Almost every topic we have discussed in this course has brought up the issue of responsibility and action. Sontag's analysis of photographs focused on the role of the photographer, the subject, and the viewer with regards to their participation in the picture taking/viewing process. The  act of torture raised questions about the responsibility of the torturer, the system which produced such viscous behavior, and of those aware that such instances are a common occurrence in today's military operations. And our final section is no different, introducing the responsibilities that are often neglected pertaining to issues of animal cruelty and the culture of slaughtering animals in todays society.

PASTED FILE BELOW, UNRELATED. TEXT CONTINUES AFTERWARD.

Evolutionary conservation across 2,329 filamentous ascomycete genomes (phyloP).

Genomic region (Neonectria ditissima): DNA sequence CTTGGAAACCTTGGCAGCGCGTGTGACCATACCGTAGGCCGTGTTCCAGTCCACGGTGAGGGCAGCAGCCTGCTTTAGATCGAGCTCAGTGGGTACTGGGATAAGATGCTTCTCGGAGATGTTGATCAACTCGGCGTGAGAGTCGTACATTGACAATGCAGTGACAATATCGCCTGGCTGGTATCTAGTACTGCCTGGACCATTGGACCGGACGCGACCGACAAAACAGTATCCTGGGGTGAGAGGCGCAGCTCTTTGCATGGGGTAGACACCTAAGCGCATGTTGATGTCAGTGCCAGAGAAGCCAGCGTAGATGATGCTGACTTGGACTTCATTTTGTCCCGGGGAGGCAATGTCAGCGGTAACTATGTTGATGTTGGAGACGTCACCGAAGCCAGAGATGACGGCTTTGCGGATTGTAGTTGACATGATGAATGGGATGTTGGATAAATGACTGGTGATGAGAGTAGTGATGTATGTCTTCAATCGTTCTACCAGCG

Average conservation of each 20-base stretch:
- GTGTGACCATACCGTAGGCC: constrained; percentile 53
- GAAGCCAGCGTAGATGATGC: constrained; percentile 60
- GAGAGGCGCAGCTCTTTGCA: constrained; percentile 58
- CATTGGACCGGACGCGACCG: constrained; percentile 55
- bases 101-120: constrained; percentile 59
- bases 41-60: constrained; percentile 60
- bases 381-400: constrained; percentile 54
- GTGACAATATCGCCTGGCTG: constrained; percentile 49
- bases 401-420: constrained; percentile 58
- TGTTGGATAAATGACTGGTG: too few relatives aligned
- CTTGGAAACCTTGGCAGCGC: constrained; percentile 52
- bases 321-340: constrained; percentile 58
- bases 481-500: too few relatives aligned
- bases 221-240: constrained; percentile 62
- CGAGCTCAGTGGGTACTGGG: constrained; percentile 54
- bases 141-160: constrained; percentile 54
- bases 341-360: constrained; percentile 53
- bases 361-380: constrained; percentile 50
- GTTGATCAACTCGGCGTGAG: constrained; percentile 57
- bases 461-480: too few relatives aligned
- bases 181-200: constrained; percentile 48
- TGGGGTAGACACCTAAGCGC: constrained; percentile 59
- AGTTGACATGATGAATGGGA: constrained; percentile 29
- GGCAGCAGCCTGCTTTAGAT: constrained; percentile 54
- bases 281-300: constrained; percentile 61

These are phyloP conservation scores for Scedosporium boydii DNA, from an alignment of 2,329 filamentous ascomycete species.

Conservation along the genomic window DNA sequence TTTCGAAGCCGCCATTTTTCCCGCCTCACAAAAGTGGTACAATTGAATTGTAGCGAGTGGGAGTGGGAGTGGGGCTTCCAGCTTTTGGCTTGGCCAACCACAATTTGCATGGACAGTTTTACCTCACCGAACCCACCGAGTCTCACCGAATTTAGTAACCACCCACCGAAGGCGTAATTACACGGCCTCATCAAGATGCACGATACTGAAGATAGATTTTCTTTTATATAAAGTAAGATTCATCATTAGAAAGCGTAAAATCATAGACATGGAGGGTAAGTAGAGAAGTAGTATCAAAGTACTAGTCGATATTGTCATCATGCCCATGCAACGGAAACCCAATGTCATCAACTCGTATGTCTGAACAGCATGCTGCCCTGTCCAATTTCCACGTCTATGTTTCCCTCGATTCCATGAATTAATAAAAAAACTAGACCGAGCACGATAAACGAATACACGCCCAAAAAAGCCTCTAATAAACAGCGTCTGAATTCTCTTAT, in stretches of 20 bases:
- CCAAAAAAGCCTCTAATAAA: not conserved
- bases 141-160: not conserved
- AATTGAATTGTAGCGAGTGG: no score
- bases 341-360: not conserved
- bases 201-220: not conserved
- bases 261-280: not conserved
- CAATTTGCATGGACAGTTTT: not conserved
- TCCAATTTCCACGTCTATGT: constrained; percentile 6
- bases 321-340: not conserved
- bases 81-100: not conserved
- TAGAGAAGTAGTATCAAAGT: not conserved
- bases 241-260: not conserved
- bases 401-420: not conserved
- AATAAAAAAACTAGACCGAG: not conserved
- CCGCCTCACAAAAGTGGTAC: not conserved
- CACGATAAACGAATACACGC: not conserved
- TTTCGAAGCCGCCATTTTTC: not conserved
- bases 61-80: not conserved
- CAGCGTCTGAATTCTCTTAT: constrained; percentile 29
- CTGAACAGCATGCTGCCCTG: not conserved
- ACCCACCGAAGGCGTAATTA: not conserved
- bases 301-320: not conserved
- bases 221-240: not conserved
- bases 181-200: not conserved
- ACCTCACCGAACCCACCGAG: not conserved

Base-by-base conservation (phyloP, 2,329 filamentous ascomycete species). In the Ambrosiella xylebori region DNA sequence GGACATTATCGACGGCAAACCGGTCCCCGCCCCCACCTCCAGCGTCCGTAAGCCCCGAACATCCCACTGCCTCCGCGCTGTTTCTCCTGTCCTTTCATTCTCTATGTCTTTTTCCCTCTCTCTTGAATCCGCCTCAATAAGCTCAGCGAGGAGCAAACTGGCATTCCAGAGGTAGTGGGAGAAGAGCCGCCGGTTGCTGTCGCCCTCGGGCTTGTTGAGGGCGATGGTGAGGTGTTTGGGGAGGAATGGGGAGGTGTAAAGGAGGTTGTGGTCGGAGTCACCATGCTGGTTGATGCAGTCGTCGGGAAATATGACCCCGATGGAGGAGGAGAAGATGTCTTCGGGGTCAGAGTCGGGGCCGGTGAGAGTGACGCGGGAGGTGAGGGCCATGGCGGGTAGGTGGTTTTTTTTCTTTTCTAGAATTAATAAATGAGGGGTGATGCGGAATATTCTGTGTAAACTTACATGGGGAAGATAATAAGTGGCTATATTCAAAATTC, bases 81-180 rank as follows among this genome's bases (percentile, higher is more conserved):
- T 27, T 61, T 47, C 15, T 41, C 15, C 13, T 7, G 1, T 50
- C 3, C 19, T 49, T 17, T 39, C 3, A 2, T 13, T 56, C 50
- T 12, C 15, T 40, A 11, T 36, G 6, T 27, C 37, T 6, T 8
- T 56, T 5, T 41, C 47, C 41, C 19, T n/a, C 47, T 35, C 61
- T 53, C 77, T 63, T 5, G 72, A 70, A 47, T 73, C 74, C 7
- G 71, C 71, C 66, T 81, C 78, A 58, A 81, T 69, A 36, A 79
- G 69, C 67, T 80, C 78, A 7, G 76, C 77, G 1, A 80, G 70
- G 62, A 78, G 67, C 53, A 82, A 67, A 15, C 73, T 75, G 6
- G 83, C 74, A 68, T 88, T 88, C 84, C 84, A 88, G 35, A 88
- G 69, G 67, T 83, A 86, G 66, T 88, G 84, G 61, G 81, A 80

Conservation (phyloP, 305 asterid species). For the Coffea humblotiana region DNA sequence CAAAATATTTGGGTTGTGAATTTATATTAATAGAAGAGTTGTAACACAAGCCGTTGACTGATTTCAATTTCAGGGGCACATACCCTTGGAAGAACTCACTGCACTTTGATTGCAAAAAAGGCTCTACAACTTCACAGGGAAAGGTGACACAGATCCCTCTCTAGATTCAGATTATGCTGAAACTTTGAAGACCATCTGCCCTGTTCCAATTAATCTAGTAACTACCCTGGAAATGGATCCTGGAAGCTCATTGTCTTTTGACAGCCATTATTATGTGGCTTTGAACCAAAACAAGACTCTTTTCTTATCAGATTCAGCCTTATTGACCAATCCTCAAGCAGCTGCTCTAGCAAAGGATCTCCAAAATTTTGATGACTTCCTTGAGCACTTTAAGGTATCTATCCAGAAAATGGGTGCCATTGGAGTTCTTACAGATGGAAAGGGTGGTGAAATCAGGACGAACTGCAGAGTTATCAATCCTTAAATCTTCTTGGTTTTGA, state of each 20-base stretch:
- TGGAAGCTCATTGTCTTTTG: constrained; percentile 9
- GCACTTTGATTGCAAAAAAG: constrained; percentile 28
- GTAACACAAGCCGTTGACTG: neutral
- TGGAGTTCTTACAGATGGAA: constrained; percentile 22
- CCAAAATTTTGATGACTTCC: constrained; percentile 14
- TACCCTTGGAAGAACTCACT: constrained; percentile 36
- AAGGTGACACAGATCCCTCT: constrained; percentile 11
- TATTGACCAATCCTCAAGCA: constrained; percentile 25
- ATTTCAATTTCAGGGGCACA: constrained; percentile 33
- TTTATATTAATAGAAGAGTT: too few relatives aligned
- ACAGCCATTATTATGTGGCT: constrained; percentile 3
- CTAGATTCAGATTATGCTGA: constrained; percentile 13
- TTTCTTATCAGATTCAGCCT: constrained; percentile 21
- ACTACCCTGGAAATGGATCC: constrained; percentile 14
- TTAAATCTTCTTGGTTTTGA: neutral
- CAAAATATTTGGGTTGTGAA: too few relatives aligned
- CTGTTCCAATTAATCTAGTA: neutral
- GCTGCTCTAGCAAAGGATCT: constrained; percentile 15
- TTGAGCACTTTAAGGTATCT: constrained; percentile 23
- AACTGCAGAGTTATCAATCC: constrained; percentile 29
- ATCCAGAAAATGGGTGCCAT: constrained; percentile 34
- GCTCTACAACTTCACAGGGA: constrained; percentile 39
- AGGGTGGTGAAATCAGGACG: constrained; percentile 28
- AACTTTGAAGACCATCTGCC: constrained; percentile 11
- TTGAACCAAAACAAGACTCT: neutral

Elizabeth Costello begins her lecture by comparing the concentration camps of the Third Reich to the treatment of animals in what she calls "production facilities". Costello claims that we lack the mental capacity to understand a mind other than our own, which explains how facilities of slaughter for human beings and for animals have existed throughout history. People living in areas surrounding concentration camps claimed to either have no knowledge of the cruelty around them, or explained that while they had ideas of what was taking place in these facilities, they did not jump to conclusions in order to protect themselves. According to Costello, "Only those in the camps were innocent", and all others were charged with the crime of treating human beings like animals. She ends her introduction by comparing the justification of killing animals for food with the killing of human beings for the production of soap and mattress stuffing.